To build such an ensemble, we start the dynamics at the excited states, after excitation with energy *hν*_{a}, and let the molecule relax through the state manifold. A microcanonical propagation ensures the collisionless regime, and we adopted trajectory surface hopping to guide the nonadiabatic relaxation. Nevertheless, there is one main concern we must deal with: fluorescence is a long-term process. In pyrene, for instance, it should take place within 100 ns,^{9} which is much longer than the state-of-the-art simulation capabilities. We can overcome this problem by noticing that nonadiabatic relaxation is ultrafast, occurring on the sub-picosecond scale. Then, supposing that the molecular motion is ergodic after this initial relaxation, we can propagate many independent, relatively short trajectories, discard the initial relaxation in each of them, and sample points from the remaining dynamics to compose the nuclear ensemble. Discarding the initial dynamics should erase the main memories from the Franck–Condon region. Propagating independent trajectories (instead of a single long one) should reduce auto-correlation in the ensemble. The technical details of this procedure are discussed in Sec. III B.

### D. Velocity adjustment after hopping

We used surface hopping for the nonadiabatic dynamics to build the nuclear ensembles. An issue not directly related to the spectrum simulations but crucial to the results’ accuracy is the velocity adjustment after hopping between states. The conventional way of making such adjustments yields artifacts when applied to large molecules,^{29,30} such as pyrene. We discuss in this subsection how this problem was solved.

Surface hopping propagates the molecular dynamics on a single potential energy surface. At each time step, one calculates the hopping probability between the currently occupied state and the others, and a stochastic process determines whether the molecule should remain in the same state or hop to another one. After a successful surface hopping, energy conservation is enforced by changing the kinetic energy to compensate for the potential energy variation due to the hopping. Thus, an equivalent amount of nuclear kinetic energy is added or removed depending on whether the system hops down to a lower electronic state or up to a higher state (the latter is called back hopping). If no kinetic energy change can ensure energy conservation, the hopping is frustrated, and the molecule remains in the same state.^{31} Following the semiclassical prescription for nonadiabatic forces,^{32–35} the kinetic energy change should be made by rescaling the nuclear velocities in the direction of the nonadiabatic coupling vector between the current and target electronic state.^{36,37} However, when this vector is unavailable [as in our simulations using ADC(2)], it is usual to rescale the velocities in the linear momentum direction.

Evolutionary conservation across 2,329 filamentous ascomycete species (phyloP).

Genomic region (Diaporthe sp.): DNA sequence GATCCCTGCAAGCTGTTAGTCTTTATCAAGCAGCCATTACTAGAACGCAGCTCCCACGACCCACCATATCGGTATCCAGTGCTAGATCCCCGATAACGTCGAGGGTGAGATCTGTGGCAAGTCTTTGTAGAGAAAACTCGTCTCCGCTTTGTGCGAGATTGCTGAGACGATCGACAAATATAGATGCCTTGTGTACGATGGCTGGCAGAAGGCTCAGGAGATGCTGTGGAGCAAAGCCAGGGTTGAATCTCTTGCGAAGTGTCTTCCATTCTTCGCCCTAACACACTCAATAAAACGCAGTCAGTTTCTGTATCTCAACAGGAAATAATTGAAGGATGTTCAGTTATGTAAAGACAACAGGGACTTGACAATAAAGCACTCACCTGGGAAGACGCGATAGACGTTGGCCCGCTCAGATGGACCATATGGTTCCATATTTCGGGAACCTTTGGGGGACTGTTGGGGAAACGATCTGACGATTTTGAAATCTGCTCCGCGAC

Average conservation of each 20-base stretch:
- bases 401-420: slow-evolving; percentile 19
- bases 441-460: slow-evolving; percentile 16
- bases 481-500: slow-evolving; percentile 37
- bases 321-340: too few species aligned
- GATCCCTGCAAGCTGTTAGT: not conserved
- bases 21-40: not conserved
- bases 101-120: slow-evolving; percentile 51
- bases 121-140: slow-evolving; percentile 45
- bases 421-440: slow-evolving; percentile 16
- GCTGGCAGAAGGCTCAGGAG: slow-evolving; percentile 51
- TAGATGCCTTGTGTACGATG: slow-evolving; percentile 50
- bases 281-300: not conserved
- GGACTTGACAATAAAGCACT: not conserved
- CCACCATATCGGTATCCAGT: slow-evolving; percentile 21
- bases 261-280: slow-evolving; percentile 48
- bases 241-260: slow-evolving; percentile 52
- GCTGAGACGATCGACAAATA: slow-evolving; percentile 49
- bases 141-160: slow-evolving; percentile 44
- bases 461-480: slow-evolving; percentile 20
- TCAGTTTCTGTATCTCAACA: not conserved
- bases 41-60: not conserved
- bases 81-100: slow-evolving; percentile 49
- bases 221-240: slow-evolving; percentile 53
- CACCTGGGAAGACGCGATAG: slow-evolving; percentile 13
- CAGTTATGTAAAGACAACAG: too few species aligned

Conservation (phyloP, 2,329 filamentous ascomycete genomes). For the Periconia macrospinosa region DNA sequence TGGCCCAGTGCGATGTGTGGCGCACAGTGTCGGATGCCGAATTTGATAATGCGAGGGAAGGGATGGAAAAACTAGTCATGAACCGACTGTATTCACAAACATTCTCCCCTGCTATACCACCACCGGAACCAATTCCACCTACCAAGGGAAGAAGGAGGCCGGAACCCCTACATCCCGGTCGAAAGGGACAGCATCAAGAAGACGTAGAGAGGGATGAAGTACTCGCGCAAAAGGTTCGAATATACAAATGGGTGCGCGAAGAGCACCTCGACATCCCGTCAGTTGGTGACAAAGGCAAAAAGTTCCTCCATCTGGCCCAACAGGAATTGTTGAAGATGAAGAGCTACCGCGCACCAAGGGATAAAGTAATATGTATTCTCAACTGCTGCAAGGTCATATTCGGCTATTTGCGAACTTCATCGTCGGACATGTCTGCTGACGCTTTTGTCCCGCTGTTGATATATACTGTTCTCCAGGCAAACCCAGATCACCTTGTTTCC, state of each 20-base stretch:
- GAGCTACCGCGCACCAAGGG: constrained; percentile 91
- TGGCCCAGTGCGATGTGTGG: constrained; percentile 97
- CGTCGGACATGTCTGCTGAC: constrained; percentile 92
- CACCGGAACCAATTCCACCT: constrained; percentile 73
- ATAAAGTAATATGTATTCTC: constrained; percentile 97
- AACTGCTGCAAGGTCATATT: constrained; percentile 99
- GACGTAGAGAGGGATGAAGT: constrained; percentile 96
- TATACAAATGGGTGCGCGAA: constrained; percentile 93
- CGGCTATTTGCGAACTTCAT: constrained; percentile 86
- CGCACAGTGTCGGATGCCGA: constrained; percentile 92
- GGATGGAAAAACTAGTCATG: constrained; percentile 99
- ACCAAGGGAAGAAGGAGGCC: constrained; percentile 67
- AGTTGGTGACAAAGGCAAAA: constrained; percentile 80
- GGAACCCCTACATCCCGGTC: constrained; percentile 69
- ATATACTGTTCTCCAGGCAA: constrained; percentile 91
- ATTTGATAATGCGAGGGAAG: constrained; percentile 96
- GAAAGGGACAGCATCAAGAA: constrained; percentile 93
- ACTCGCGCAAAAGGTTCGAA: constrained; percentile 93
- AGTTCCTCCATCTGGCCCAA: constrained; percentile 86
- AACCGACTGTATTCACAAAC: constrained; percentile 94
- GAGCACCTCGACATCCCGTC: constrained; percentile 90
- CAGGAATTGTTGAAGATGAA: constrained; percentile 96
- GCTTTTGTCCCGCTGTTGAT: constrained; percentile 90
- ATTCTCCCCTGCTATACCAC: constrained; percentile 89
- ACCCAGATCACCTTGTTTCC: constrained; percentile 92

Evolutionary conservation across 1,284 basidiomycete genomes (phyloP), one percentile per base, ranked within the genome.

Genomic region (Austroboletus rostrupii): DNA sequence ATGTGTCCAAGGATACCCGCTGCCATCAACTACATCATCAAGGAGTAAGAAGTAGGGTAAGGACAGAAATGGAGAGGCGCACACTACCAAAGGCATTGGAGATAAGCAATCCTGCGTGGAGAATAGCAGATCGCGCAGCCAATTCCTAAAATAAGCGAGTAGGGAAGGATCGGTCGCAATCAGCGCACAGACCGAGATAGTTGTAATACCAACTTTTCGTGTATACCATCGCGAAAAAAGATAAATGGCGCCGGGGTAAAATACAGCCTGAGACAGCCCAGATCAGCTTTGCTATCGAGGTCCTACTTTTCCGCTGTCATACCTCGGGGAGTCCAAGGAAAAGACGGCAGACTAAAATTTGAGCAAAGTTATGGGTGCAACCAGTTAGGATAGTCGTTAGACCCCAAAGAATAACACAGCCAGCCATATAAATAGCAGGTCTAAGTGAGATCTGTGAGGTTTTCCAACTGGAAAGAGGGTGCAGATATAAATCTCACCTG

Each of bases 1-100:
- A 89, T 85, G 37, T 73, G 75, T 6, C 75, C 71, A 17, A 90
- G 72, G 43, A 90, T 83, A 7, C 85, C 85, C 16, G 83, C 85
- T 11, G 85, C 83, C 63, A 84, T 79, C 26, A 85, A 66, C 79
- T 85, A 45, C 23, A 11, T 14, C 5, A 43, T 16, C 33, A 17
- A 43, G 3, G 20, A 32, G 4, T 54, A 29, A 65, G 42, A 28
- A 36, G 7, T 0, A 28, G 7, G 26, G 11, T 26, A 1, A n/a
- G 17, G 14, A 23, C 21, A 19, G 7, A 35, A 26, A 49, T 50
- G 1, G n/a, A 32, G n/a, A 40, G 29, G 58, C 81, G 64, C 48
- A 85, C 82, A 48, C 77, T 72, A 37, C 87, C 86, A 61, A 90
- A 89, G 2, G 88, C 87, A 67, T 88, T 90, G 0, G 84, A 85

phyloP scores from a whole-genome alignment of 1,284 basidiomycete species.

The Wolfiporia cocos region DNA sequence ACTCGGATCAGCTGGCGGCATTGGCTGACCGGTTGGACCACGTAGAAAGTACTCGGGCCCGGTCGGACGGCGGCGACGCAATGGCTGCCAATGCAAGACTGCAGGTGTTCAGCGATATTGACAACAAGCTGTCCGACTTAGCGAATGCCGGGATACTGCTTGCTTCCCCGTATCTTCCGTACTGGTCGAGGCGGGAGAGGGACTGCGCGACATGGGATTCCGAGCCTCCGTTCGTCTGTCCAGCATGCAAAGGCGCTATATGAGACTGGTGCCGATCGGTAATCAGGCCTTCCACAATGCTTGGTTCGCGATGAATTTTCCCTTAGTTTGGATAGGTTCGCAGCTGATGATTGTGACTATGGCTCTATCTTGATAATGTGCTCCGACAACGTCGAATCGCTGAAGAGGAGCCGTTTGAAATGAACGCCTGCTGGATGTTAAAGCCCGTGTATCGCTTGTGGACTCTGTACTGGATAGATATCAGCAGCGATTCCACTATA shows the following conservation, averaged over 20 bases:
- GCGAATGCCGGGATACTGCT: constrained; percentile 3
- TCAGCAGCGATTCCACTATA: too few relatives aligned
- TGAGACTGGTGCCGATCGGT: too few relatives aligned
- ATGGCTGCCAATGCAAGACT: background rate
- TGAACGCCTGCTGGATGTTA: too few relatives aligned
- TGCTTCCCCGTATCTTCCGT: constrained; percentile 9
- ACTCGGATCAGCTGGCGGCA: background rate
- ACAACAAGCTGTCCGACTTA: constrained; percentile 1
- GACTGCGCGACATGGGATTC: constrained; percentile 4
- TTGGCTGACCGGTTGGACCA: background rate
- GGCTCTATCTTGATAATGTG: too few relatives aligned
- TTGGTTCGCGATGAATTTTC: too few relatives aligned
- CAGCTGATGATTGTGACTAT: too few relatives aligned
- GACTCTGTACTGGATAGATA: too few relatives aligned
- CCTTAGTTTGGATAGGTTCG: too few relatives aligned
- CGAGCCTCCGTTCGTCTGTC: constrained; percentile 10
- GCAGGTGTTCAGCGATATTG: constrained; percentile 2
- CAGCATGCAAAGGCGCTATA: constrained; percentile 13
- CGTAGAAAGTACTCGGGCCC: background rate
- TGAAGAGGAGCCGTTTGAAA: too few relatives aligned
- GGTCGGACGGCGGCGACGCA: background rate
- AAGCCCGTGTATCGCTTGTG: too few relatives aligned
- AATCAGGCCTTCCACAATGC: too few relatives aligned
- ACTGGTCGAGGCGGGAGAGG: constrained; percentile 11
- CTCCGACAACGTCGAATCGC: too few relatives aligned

In general, if a hopping event occurs from a state *L* to a state *J*, through a potential energy gap Δ*E*_{LJ} = *E*_{J} − *E*_{L}, conservation of the total energy is ensured by constraining that variation of kinetic energy Δ*Κ*_{LJ} = *K*_{J} − *K*_{L} equals minus the variation of potential energy,

In practice, this constraining is imposed by changing the velocity of the nucleus *α* as

where **u**_{α} is a vector indicating the direction along which the change should be applied, and *M*_{α} is the nuclear mass. *γ*_{LJ} is determined as explained in Ref. 36. In the particular case that **u**_{α} is the momentum direction $M\alpha v\alpha L$, Eq. (15) simplifies to

where $\kappa LJ=1\u2212\gamma LJ$ satisfies Eq. (14) if

The hopping is allowed if *κ*_{LJ} is real, which means

Therefore, the kinetic energy of the entire system is considered when evaluating whether a back hopping is allowed or not, which may violate causality because energy from far away regions can be instantaneously used to allow the hopping.

This is not the case when rescaling is made in the nonadiabatic vector direction. To see it, note that for an arbitrary rescaling direction, the hopping is allowed if *γ*_{LJ} in Eq. (15) is real. This condition implies that it is allowed when the following inequality holds (see Ref. 36 for details):